Chapter 27. Managing servers
For step by step instructions on how to publish a Camel project to Red Hat Fuse, see Chapter 28, Publishing Fuse Integration Projects to a Server.
27.1. Adding a Server
For the tooling to manage a server, you need to add the server to the Servers list. Once added, the server appears in the Servers view, where you can connect to it and publish your Fuse Integration projects.
If adding a Red Hat Fuse server, it is recommended that you edit its installDir
/etc/users.properties file and add user information, in the form of
user=password,role, to enable the tooling to establish an SSH connection to the server.
There are three ways to add a new server to the Servers view:
In the Servers view, click
No servers are available. Click this link to create a new server….Note
This link appears in the Servers view only when no server has been defined. If you defined and added a server when you first created your project, the Servers view displays that server.
- In the Servers view, right-click to open the context menu and select New → Server.
- On the menu bar, select File → New → Other → Server → Server.
In the Define a New Server dialog, to add a new server:
Expand the Red Hat JBoss Middleware node to expose the list of available server options:
- Click the server that you want to add.
In the Server’s host name field, accept the default (
The address of
- In the Server name field, accept the default, or enter a different name for the runtime server.
For Server runtime environment, accept the default or click Add to open the server’s runtime definition page:Note
If the server is not already installed on your machine, you can install it now by clicking Download and install runtime… and following the site’s download instructions. Depending on the site, you might be required to provide valid credentials before you can continue the download process.
- Accept the default for the installation Name.
- In the Home Directory field, enter the path where the server runtime is installed, or click Browse to find and select it.
Next to Execution Environment, select the runtime JRE from the drop-down menu.
If the version you want does not appear in the list, click Environments and select the version from the list that appears. The JRE version you select must be installed on your machine.Note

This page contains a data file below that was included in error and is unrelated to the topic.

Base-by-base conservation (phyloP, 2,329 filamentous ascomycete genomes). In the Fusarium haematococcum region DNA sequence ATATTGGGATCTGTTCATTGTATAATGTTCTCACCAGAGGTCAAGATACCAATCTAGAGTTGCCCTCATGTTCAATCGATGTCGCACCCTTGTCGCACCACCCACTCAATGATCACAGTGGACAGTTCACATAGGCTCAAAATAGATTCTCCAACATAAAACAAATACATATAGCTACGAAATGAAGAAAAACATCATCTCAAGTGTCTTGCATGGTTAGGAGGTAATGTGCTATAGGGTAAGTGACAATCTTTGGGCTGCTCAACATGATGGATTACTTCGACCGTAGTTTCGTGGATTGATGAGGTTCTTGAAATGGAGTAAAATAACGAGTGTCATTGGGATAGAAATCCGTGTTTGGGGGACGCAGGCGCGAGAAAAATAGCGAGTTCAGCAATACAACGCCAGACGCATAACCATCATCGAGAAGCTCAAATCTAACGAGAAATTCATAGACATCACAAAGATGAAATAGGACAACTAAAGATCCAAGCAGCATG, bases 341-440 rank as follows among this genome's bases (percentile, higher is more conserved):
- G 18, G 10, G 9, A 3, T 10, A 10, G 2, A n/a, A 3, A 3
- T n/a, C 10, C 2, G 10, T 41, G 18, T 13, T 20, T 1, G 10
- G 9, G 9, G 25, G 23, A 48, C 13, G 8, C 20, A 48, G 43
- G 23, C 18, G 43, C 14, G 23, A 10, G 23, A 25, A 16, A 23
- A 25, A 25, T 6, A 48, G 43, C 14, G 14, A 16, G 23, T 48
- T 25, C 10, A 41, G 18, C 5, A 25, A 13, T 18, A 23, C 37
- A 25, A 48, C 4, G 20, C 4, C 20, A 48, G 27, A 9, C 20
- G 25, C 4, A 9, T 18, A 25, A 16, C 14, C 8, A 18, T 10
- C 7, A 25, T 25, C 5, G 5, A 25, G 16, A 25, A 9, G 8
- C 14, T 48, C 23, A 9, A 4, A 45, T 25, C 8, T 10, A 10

See Red Hat Fuse Supported Configurations for the required Java version.
- Leave the Alternate JRE option as is.
Click Next to save the server’s runtime definition and open its Configuration details page:
Accept the default for SSH Port (
The runtime uses the SSH port to connect to the server’s Karaf shell. If this default is incorrect for your setup, you can discover the correct port number by looking in the server’s installDir
In the User Name field, enter the name used to log into the server.
For Red Hat Fuse, this is a user name stored in the Red Hat Fuse installDir
If the default user has been activated (uncommented) in the
/etc/users.propertiesfile, the tooling autofills the User Name and Password fields with the default user’s name and password, as shown in [servCnfigDetails].
If a user has not been set up, you can either add one to that file by using the format
joe=secret,Administrator), or you can set one using the karaf
jaas:realms— to list the realms
jaas:manage --index 1— to edit the first (server) realm
jaas:useradd <username> <password>— to add a user and associated password
jaas:roleadd <username> Administrator— to specify the new user’s role
jaas:update— to update the realm with the new user information
jaasrealm has already been selected for the server, you can discover the user name by issuing the command
- In the Password field, enter the password required for User Name to log into the server.
Click Finish to save the server’s configuration details.
The server runtime appears in the Servers view.
Expanding the server node exposes the server’s JMX node:
27.2. Starting a Server
When you start a configured server, the tooling opens the server’s remote management console in the Terminal view. This allows you to easily manage the container while testing your application.
To start a server:
- In the Servers view, select the server you want to start.
The Console view opens and displays a message asking you to wait while the container is starting, for example:Note
If you did not properly configure the user name and password for opening the remote console, a dialog opens asking you to enter the proper credentials. See Section 27.1, “Adding a Server”.